I think Covid-19 is making it clear that some leaders are better than others. When it comes to minimizing cases and deaths, Iceland, Taiwan, Germany, Finland, Denmark, and New Zealand are leading the world. And, as Forbes points out, these countries' leaders are applying four leadership principles to achieve better outcomes.

As a business leader, you can apply principles embodied by these political leaders to come out of this pandemic in a position to capture market share abandoned by your less adaptive rivals. Start with these three things:

1. Seek the Facts Without Delay

It's natural for leaders to lock into a sunny outlook of the future and ignore realities that could get in the way. Such confirmation bias is terribly risky to an organization's survival, especially when those unpleasant realities are aiming at your company with the force of a tidal wave.

As Forbes wrote, resist the temptation to engage in the "denial, anger, and disingenuousness" that characterized less effective leaders' responses to Covid-19.

You're better off facing reality -- as did Angela Merkel, the chancellor of Germany, who told citizens the blunt truth and began testing people rapidly, and by April 16 announced plans to begin reopening Germany's economy after a month in partial lockdown, according to The Wall Street Journal.

The lesson for business leaders is clear: It is precisely times like the present when an organization's leaders must run toward the danger and get a clear-eyed assessment of reality.

2. Make Decisions Quickly and Execute Efficiently

After getting the facts, formulate a strategy and execute it immediately. I learned early in my career that if you can catch an error early, the cost to fix it will be much lower than if you find and fix it later.

That's what Taiwan's leader, Tsai Ing-wen, did in January when the virus first appeared there. As Forbes reported, she immediately introduced 124 measures that kept the virus from spreading, and those efforts were so effective that Taiwan did not need to lock down the country.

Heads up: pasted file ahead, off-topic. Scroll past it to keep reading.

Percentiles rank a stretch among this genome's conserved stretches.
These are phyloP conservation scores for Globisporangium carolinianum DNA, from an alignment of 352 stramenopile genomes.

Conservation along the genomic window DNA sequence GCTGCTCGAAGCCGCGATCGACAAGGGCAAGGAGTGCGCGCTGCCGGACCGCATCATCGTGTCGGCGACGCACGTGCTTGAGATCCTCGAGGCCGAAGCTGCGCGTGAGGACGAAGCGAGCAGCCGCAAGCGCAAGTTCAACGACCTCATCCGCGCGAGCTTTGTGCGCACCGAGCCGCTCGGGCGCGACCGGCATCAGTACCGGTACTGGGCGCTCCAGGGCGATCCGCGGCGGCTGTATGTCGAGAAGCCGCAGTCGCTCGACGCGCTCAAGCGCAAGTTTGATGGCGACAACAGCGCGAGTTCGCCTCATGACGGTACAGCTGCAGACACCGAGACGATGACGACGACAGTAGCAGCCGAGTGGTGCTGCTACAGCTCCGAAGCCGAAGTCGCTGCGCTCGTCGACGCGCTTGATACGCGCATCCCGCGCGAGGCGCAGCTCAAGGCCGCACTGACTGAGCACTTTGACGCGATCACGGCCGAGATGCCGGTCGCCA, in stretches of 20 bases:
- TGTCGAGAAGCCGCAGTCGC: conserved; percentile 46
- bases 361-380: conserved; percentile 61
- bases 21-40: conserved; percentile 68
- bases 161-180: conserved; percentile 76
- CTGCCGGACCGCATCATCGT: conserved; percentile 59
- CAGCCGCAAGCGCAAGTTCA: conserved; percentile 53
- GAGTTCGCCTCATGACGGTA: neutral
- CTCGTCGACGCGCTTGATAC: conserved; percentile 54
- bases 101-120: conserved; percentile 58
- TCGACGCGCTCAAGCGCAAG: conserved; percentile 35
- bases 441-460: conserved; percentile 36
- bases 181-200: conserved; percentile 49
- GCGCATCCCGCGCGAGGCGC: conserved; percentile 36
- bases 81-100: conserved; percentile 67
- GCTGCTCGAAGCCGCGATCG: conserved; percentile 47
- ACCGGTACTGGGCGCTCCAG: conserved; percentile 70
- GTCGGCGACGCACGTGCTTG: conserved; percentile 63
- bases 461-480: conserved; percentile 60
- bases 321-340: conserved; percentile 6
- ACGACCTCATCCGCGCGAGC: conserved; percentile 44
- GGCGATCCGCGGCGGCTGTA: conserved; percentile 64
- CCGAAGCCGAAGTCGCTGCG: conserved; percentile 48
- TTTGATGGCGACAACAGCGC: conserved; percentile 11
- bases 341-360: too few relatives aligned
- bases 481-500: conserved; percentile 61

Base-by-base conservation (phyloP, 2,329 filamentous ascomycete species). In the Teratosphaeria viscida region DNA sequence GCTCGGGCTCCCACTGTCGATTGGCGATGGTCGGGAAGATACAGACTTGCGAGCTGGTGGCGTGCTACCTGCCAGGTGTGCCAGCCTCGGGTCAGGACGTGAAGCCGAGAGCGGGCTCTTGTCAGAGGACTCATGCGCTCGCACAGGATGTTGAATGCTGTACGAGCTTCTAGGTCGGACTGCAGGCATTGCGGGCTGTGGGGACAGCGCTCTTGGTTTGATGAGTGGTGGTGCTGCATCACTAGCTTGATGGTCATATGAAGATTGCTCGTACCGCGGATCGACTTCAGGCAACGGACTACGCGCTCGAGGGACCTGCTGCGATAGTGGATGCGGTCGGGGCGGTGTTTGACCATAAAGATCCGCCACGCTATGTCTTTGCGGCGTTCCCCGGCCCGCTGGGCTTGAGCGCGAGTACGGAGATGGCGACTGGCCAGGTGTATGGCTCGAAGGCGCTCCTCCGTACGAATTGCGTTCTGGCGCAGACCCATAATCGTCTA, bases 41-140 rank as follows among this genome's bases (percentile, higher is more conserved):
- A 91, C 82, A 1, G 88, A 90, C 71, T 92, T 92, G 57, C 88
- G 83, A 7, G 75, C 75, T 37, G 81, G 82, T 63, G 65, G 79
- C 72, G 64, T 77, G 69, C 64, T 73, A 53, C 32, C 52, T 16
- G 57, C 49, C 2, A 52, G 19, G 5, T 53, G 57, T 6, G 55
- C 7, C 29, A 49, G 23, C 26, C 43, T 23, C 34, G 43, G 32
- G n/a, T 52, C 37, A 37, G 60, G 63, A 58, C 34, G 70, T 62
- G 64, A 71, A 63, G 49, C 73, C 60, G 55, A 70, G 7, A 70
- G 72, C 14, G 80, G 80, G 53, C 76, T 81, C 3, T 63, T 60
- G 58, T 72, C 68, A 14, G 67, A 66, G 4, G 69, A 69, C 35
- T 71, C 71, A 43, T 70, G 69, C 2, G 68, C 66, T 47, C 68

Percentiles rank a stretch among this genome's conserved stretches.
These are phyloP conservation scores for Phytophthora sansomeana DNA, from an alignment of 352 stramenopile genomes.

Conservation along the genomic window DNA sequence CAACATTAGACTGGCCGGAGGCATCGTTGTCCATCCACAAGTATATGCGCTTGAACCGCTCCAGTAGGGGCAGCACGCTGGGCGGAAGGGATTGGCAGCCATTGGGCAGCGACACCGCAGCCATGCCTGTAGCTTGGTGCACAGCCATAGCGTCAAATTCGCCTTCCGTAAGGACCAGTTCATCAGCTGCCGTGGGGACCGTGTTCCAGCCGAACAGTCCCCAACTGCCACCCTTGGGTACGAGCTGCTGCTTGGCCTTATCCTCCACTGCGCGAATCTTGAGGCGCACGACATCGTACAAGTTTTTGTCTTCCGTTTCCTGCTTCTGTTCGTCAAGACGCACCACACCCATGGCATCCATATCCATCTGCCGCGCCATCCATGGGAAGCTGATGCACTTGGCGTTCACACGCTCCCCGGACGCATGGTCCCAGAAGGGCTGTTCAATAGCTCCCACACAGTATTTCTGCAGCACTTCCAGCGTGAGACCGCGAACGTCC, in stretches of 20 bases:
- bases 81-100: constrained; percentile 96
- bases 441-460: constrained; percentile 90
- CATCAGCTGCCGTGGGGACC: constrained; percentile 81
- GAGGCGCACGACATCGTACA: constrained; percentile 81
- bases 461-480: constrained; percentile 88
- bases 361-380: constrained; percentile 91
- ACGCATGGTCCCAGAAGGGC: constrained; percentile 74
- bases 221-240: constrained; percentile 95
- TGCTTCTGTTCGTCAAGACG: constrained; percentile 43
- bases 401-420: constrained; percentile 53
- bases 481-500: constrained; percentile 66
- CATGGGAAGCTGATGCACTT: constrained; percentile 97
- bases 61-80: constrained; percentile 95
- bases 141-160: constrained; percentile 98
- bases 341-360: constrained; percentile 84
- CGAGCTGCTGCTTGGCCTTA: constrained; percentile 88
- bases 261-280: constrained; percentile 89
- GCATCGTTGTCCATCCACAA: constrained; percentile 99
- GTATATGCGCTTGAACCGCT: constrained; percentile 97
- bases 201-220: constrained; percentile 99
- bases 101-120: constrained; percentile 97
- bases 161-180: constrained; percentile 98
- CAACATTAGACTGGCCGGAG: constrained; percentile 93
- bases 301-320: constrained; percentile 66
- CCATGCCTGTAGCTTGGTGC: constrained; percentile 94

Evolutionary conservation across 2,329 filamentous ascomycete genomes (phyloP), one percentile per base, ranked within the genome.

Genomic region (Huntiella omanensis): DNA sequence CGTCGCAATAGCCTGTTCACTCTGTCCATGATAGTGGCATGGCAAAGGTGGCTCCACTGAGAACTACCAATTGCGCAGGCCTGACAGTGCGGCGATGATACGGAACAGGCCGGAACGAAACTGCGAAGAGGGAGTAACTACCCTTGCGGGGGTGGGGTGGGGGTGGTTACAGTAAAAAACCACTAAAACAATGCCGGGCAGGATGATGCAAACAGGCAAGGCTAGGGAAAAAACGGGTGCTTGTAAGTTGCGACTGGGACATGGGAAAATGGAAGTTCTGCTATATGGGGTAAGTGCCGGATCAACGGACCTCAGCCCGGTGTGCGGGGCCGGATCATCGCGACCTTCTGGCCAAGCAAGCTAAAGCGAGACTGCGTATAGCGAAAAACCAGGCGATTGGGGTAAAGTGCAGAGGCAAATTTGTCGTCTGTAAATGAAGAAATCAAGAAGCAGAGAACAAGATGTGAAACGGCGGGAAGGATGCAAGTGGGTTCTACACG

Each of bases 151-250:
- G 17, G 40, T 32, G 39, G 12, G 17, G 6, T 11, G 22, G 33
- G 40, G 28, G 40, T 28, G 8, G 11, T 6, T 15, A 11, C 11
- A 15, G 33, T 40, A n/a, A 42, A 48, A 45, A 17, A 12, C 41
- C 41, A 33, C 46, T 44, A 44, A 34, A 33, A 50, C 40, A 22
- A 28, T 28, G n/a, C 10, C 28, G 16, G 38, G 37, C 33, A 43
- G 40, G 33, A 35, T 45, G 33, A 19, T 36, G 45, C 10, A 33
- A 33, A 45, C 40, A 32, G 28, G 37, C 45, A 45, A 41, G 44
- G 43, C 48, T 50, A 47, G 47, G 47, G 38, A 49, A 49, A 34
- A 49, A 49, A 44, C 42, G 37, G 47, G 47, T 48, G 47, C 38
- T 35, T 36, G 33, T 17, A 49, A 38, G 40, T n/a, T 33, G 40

As a business leader, act quickly to position your company to succeed when the economy recovers.

3. Communicate Empathy and Care Directly

In a crisis, people need to know you share their emotions. One way to do that is through direct communication in which people ask you questions and you answer them.

Forbes noted that's what Norway's prime minister, Erna Solberg, did in a children's-only press conference in March. Solberg demonstrated empathy and care by responding to the questions of Norwegian children and explaining why their fears were OK.

As a business leader, you ought to follow in Solberg's footsteps -- by empathizing with and caring for your employees. And that is more difficult now that you can't be with them in the same room. You should hold videoconferences with small groups of employees, tell them how you are feeling, and ask them to share their emotions. Follow up by offering virtual office hours for anyone who wants them.

These three principles should remind you that people -- including employees, customers, partners, and communities -- are looking to you for exceptional leadership during very trying times.

To fulfill this responsibility, form a crisis management team, scrutinize the details of how your business is being affected by Covid-19, make your best guess about what's in store, make the hard decisions -- such as layoffs -- thoroughly and quickly, and maintain your emotional connection to all your stakeholders.